Gloucestershire 200 (Bracey 61) and 197 for 6 (Dent 72) lead Sussex 370 (Salt 64) by 113 runs
Gloucestershire achieved their first mission by taking the game into the final day after Sussex threatened to complete a notable success inside three days. Once the floodlights were switched on at around 5.30 it was only a matter of time before umpires Steve O’Shaughnessy and Ben Debenham halted proceedings because of bad light.
Thoughts of an extra half hour ended at that point, but Ryan Higgins and Jack Taylor will resume their seventh-wicket stand in the morning with thought of survival first, second and third, target-setting a very distant fourth. Without playing exceptional or exciting cricket, Sussex have taken a grip and tightened it; they can expect to finish this round of games at least one place up, in fifth.
After play began an hour behind schedule, they struck 57 more runs in 50 minutes to establish a lead of 170 on first innings. An emerging consensus suggests that while survival on the increasingly slow pitch should be relatively straightforward, playing strokes is problematic. That explains why so many Gloucestershire batmen trudged off in self-reproach through the afternoon.
At least in Higgins they have the best No.7 in the country with four 2019 Championship hundreds to his name. “I think we are in a deep hole, but I am going to fight tomorrow with ‘Jacko’ to try to get us out of it,” he said. “We have been behind the eight-ball from the first day, but we have got draws out of nowhere here before.”
Of all the county grounds, Bristol most needs the sun to show off its best. The flats at the Ashley Down Road end are cream and chrome with off-white blinds, the bucket seats are rows of grey, as are the floodlight pylons, and the austere building behind them to the right is a mix of grey, brown and fawn stone, like the gravel at the bottom of a fish tank. Thank goodness for the oak trees.
As the clouds lifted after lunch it did look more of a picture – albeit not from the Fauvist school – and with any swing telegraphed from the hand, conditions were as good as they have been for batting. James Bracey and Chris Dent repelled the new ball so that Gloucester needed nothing more than patience, concentration and a modicum of good fortune for the afternoon ahead.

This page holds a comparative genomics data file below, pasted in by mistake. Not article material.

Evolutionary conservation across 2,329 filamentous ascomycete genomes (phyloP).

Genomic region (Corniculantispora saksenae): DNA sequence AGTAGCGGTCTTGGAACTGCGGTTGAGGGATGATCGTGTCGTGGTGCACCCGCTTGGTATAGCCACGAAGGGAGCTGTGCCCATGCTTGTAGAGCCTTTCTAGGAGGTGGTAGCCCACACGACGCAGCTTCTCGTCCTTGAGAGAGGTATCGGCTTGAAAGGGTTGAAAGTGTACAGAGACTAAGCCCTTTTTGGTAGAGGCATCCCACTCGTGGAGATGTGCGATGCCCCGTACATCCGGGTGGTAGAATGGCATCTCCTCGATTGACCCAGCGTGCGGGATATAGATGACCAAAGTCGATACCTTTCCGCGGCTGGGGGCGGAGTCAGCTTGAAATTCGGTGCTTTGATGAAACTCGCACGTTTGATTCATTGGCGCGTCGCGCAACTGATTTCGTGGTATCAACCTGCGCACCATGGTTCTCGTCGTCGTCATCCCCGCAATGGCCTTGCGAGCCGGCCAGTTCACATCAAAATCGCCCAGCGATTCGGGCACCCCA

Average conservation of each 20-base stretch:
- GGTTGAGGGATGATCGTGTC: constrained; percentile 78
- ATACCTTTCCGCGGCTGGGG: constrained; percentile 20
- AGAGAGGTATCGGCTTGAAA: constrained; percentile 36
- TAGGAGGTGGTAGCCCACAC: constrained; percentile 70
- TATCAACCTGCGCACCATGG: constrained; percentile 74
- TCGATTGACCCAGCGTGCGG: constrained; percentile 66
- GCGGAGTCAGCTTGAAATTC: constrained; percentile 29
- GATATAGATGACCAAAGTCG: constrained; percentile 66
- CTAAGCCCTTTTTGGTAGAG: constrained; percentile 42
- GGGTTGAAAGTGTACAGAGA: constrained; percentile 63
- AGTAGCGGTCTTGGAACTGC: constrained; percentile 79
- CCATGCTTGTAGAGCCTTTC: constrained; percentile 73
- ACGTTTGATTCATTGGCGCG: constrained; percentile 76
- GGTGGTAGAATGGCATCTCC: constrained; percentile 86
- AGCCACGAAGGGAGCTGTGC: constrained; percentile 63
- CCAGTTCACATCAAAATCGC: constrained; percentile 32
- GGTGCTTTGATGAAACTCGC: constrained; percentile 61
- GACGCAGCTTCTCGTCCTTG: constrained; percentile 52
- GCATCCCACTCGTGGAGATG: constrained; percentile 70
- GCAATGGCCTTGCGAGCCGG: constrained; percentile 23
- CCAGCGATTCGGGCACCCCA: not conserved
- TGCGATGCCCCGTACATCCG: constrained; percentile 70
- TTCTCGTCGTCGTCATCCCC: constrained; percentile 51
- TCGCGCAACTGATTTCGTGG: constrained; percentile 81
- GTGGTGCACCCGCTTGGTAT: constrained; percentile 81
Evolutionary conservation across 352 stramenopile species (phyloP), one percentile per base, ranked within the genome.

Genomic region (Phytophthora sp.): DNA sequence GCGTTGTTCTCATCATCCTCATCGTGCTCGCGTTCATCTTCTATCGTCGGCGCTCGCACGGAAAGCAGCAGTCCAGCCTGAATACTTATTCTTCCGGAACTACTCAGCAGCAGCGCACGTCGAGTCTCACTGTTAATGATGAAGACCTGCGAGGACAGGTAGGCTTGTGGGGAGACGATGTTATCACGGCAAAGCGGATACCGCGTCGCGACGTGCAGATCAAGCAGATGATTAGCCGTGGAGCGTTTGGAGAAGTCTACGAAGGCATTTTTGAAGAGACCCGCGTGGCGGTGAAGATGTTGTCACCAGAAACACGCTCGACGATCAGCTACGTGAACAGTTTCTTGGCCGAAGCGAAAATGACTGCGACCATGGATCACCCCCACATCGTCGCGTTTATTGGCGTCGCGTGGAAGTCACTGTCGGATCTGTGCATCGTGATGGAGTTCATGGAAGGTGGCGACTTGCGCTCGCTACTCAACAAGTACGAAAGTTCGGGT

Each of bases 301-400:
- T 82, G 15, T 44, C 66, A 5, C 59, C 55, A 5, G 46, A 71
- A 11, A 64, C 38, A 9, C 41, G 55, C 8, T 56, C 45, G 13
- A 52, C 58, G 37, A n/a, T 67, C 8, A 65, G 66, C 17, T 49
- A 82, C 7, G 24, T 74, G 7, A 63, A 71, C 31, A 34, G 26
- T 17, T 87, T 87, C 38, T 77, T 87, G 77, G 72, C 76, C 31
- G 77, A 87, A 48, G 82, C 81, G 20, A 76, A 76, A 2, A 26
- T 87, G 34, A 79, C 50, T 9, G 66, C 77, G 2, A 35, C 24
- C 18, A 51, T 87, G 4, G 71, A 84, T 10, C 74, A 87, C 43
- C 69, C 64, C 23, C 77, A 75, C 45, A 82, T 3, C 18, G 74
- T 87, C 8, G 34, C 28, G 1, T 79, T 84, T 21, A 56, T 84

Instead of frustrating the bowlers they offered too much charity. David Wiese was the first to prosper when Bracey tried to force a ball he could have left and edged behind. He was still chastising himself the other side of the rope. Gareth Roderick was more culpable still in Wiese’s next over with an elegant waft off his legs that was Gower-like in all but its destination, straight to deep square leg.
Dent seemed the man for the situation. Compact and well-organised, he averages over fifty for the season and a number of team mates recently took to Twitter to offer him as an England candidate. Prising him from the crease can be as hard as persuading Ken Dodd to leave the stage. He impressed here in his ability to punish the bad ball, completing 1,000 runs for the fourth season on 41.
But Miles Hammond top-edged a pull against the slow left-arm of Delray Rawlins and Dent followed three overs later tickling an innocuous ball from George Garton that he followed down the leg side. His 72 is the highest individual score for either side so far. Once again, a batsman wandered off in self-disgust while the converging Sussex players looked as surprised as they were gleeful.
Ben Brown was happy to employ some funky fielding positions to account for the low, slow surface. The captain could take much credit when Tom Smith duly clipped Ollie Robinson to short midwicket. Robinson struck again with an lbw decision against Ben Charlesworth, the youngster having been missed twice already off Luke Wells, but Higgins remained dutifully robust.
Not for the first time, the depth of the Sussex batting held them in proper stead. Garton, at ten, wants to be considered an all-rounder while last man Robinson has a hundred to his name. “A number of times this season the bottom five have taken the game away from the opposition,” Wiese said. “If you had offered us the close-of-play position at the start of the morning, we’d have taken it.”
Sussex might have been surprised that David Payne did not enter the Gloucester attack until nine overs were bowled. Smith, the spinner, rushed through at the Ashley Down Road end and fielders chased boundaries over the rope as though speeding up an over rate of -4 was a priority. Yet Shannon Gabriel ambled through in tandem, continuing to no-ball and struggle for length.
He appeared thoroughly disconsolate as he took his sweater and walked off after four overs costing 27 runs, suffering trouble with his left leg. Payne struck in his first over when Will Beer stood on his wicket, but Gloucester needed excellent catches from Charlesworth and Jack Taylor to end the innings and deny Sussex full bonus points. They had little else to cheer.